Origins and Etymology:
A delicious legacy of the former Dutch East Indies, the traditional Dutch-Indonesian treat is an extremely harmonious blend of Eastern and Western traditions. According to Het Nederlands Bakboek author Gaitri Pagrach-Chandra, recipes for spekkoek have long been appearing in Dutch cookbooks. In fact, Recepten van de Haagsche Kookschool (1899) features a recipe for spekkoek that uses a whole nutmeg and 65 cloves! You'll find many varieties of this cake in Asia today, ranging from versions with pandan leaf to tropical fruits, but the traditional spiced version remains popular in the Netherlands.
Unlike most cakes, spekkoek is not prepared using conventional oven settings, but instead is made in a grill oven or under the grill. It is a labor of love, because each thin layer has to set before the next layer of batter can be added. These alternating layers of light and dark batter combine to create a striated cake, which looks a bit like streaky bacon (hence the Dutch name, which translates as 'bacon cake'). In Indonesia, the cake is known as spekkuk (a corruption of the Dutch name), but also as lapis legit or kue lapis.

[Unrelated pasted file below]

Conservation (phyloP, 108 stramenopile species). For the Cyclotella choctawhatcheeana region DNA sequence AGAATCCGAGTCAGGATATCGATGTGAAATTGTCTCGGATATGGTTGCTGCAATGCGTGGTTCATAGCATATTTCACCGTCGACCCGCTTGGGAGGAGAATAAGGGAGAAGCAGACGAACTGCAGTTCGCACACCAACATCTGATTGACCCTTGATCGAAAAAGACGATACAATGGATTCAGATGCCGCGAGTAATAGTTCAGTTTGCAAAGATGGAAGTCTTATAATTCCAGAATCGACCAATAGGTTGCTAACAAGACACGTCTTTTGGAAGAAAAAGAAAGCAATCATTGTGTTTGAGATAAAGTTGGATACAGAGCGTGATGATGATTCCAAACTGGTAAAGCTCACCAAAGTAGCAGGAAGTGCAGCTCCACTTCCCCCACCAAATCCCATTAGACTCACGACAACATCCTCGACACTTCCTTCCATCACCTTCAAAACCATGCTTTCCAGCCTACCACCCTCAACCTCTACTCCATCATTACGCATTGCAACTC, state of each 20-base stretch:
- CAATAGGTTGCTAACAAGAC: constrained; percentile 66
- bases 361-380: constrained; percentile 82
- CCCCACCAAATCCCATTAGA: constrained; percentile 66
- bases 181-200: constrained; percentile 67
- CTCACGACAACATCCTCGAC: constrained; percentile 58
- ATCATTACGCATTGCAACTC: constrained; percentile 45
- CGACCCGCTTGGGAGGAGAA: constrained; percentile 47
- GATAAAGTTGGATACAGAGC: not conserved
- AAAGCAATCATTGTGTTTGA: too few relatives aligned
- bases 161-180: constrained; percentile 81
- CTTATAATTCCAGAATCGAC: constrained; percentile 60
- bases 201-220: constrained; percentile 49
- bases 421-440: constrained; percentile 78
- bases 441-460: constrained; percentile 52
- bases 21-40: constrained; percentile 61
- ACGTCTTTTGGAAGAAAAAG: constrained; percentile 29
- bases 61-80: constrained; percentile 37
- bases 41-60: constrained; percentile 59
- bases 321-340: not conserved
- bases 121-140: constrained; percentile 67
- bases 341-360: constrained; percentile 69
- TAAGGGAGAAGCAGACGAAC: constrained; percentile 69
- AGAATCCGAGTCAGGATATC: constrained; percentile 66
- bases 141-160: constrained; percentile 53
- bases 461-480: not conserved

Bake your own: